The lawyer-judge clash developed into a bitter feud. Brown filed a May 13 recusal motion against Guilford because “any reasonable person” would “question his impartiality and his ability to fairly continue to preside over this litigation.” The lawyer's complaints included: the judge refused to consider material facts resulting in “clear error” in rulings; he unfairly “chastised” the attorney because another law firm called Brown's appeal a “victory” over the judge; Guilford mocked him being named California Lawyer of the Year as “some sort of award”; he scheduled a short-noticed 7 a.m. hearing in Santa Ana, knowing county lawyers were close but that he had to fly in from Seattle; and he “[applied] . . . local rules in [a] blatantly selective manner [that] is clear evidence of at least the appearance of bias in favor of [the supervisors].”
The recusal motion further declared, “Judge Guilford indulged in an extended tirade [during a May 7 hearing], leveling multiple charges against Mr. Brown. . . . Judge Guilford's harangue went on for as long as 45 minutes before Mr. Brown was not given an opportunity to respond.”
To the plaintiffs' lawyer, Guilford is callous to the plight of the retirees, as underscored by the judge allegedly prolonging a key decision in the case for 14 months while “nearly 1,000 retirees [class-action members in the lawsuit] died waiting for a fair hearing of this claim.”
I attended the showdown hearing and saw a peeved judge and an equally peeved lawyer. Guilford did not accept responsibility for any delays. He admitted he found Brown “superb in oral argument,” but he was troubled by the lawyer's attitude and conduct: filing an avalanche of unnecessary papers; sending an obnoxious email to his clerk; and calling the county's retained lawyers, including Jennifer L. Nock, “third rate” and their arguments “idiotic.”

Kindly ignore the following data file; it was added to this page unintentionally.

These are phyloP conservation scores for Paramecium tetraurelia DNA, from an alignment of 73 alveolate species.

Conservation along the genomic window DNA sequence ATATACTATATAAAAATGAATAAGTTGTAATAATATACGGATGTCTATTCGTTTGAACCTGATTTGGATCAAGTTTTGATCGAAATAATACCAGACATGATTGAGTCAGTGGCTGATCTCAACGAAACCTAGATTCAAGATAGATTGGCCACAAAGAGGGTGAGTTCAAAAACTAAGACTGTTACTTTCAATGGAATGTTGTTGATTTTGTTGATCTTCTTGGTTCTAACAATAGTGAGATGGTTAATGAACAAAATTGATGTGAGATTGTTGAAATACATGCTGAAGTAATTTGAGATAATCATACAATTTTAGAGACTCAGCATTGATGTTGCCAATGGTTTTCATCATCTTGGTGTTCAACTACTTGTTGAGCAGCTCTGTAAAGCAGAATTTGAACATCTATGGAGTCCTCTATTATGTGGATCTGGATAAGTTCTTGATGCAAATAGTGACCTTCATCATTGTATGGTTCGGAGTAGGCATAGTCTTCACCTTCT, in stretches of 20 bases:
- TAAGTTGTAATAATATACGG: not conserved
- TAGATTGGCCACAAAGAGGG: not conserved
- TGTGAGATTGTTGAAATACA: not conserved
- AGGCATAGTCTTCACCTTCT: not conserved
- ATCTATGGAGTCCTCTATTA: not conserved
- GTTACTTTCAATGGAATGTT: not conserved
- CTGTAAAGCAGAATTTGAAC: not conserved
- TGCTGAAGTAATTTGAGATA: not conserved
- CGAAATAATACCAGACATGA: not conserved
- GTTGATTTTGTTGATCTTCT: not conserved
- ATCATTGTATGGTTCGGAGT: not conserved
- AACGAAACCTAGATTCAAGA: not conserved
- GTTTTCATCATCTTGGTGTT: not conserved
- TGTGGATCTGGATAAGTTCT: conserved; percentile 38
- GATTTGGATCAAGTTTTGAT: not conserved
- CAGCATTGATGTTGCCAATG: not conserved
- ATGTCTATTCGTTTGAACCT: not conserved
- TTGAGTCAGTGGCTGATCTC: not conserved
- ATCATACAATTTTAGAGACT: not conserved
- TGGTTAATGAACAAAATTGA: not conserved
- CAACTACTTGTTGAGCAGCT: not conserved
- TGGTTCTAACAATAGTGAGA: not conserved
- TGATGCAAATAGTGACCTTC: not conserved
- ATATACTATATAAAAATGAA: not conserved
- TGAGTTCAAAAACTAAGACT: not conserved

The suggestion that likely unnerved the judge the most, however, was casting him as a snotty elitist. “In my years as a judge, no case of the hundreds of cases I have had has had a bigger impact on me than this case,” Guilford said. “I take the claims made by the plaintiff in this case extremely seriously. . . . I feel impelled to state that my great-grandfather came to this country as a janitor. . . . My father was a bus mechanic. . . . From personal experience, I am very aware of the challenges of people like my father to provide for their families, to provide insurance. . . . I want to make that clear. . . . I swore to uphold the law, and I'm doing my best here to uphold the law.”
Guilford declined to recuse himself; his colleague, James V. Selna, backed the decision. “Even if [Guilford's] remarks evidenced annoyance, dissatisfaction or even anger, it is clear that those remarks were directed to counsel and the innuendo that the judge was uncaring and callous,” Selna declared. “A reasonable person would not conclude [Guilford] was biased [in the case].”
On June 6, Guilford formally ended the lawsuit, declaring that the plaintiffs “recover nothing.” But the war might not be over. Upset that death has depleted the class-action pool by 4,000 people during five years of litigation, a relentless Brown is asking the Ninth Circuit Court of Appeals to quickly overturn Guilford's ruling.
This article appeared in print as “Two Angry Men: Federal judge and plaintiffs’ lawyer battle in county government retiree benefits case.”
R. Scott Moxley has won Journalist of the Year honors at the Los Angeles Press Club; been named Distinguished Journalist of the Year by the LA Society of Professional Journalists; and hailed by two New York Times Magazine writers for his “herculean job” exposing Southern California law enforcement corruption.